We’re a lot better at these mostly automatic physical movements and routine choices than we are choosing partners with whom we demonstrate the kind of compatibility and relationship skills necessary to not end up sad, divorced and sharing our kids (or Yorkies) on the holidays.
What If We Create Compatibility?
- a state in which two things are able to exist or occur together without problem or conflict.
It’s natural to want to be with people who share our interests and values. And it’s logical (although people somehow screw this up) to seek out a partner who has the same plans for having children and long-term family life.
But—and this is likely observably true in your own life—the interests and quirks and things people find attractive don’t remain static. They change and evolve as we age and experience new things and new people.
According to the Gottman Relationship Blog, Dr. Ted Hudson, a researcher at the University of Texas, conducted a longitudinal study on romantic compatibility in couples who had been married for several years.
“My research shows that there is no difference in the objective compatibility between those couples who are unhappy and those who are happy,” Hudson wrote.
Couples that feel content and positivity within their relationships said that compatibility wasn’t an issue for them. The happy couples in Hudson’s study said it was their own willful behavior that made the relationship successful—not personality compatibility.
When the unhappy couples in the study were asked about compatibility, they all said that compatibility was extremely important to having a successful marriage. And in the midst of their failing marriages, they didn’t believe they were compatible with their partners.
When the unhappy couples said, “We’re incompatible,” what they actually meant was, “We don’t get along very well,” Hudson wrote.
That’s the problem with the word “compatibility.”
Partners unhappy in their relationships often resort to blaming a lack of compatibility for their dysfunctional relationship, the Gottman Institute blog article said.
“They fail to realize and comprehend that a successful relationship does not hinge its posterity on how alike you are, instead it hangs on by the sheer willpower and want to stay in a relationship,” the article said.
Maybe We Can Do Better at Identifying What Really Matters
Natural human chemistry brings people together romantically and sexually. We’ve been making babies and populating the planet using this method for longer than we’ve been recording history.
So this will keep happening.
Just maybe someone who likes to go square dancing on the weekends can have an amazing relationship with a competitive miniature golfer. Just maybe some competitive pit master barbecue guy can have a beautiful family with a vegetarian. After all, two people from the same town, who go to the same church, and know all the same people, and vote the same way, and believe all the same things can have a colossally shitty marriage.
So maybe what we really need to be “compatible” with our partners on aren’t just our stated values, but what we can actually demonstrate that we know and understand.
She wants to talk about it. It makes her feel better.
He doesn’t want to talk about it. It makes him feel worse.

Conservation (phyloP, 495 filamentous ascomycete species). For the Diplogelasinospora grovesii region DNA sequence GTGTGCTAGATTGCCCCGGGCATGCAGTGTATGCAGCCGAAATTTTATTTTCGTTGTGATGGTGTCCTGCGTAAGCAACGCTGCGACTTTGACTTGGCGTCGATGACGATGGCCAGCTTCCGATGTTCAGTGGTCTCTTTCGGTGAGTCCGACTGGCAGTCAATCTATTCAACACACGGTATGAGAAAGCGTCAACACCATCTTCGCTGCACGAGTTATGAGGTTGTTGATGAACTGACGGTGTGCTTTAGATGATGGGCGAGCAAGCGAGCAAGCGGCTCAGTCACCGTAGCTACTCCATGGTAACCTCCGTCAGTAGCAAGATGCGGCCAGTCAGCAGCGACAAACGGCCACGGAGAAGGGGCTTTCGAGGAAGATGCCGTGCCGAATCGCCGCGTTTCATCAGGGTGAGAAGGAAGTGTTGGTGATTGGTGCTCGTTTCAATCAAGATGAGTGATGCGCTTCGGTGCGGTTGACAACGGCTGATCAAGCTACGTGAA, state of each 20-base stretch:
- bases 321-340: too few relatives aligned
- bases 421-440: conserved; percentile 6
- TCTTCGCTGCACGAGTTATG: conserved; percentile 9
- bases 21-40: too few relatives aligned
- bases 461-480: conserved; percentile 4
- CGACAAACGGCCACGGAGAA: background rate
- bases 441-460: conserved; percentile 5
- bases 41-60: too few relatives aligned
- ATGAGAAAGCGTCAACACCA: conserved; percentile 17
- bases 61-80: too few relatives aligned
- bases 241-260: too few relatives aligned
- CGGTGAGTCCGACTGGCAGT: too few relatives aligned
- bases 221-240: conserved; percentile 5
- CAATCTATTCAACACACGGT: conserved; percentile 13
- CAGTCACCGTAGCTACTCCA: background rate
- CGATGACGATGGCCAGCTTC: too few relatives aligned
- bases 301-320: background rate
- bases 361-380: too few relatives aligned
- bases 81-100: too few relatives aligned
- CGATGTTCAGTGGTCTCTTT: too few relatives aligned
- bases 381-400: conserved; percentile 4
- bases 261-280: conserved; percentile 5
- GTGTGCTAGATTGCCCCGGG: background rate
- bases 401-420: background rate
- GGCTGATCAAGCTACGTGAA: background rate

Are they incompatible?
Does being compatible really mean that she fundamentally understands how stressful and difficult conversations that feel cathartic for her, are difficult and damaging for him, and approaches a request for communication accordingly?
And does being compatible really mean that he fundamentally understands that listening to what she has to say, even if it’s inconvenient or a little bit frustrating for him, will strengthen the intimate bond between them, so he’s going to make whatever concessions are necessary to achieve that?
Does being compatible mean that two people are AWAKE to the needs and wants of one another, and that simple demonstrations of respecting and honoring those needs and wants—these little things many people never think about—create as a byproduct all the feel-goodness that makes a person feel connected and compatible.
Love is a choice. Sure, it’s really damn hard after several years inside a shitty marriage, but it doesn’t make it less true.
And I know that’s not helpful to a hurting heart. And I know that’s not going to save a severely damaged relationship.
HOWEVER, when two people mindfully choose to love one another each day—to demonstrate that choice in word and action—all the brokenness and resentment and mistrust? These things that destroy relationships never manifest at all.
It’s easy to chalk it up to incompatibility.
It’s hard to be an adult who gives more to his or her partner than they take for themselves.
But it’s also hard to divorce. It’s hard to say goodbye to your children all the time.
And it’s easy to live in a home where everyone is secure in the love that’s present there. It’s easy to walk into a peaceful space where your heart rate and stress levels don’t increase because another brutal fight could start any minute.
It feels hard to be an adult sometimes.
I think it’s beautiful how hard we try, even when we fail to achieve what we want.
Even when we got what we hoped for and we’re left feeling disappointed.
Even when things we hope for feel beyond reach.
Because I don’t know what’s going to happen tomorrow, but it might turn out to be one of the best days of my life.
I don’t know much, but I’m pretty sure the same is true for you.
Take This Gottman Institute Quiz to Discover How Well You Know Your Partner
Because it seems like a worthwhile thing to know.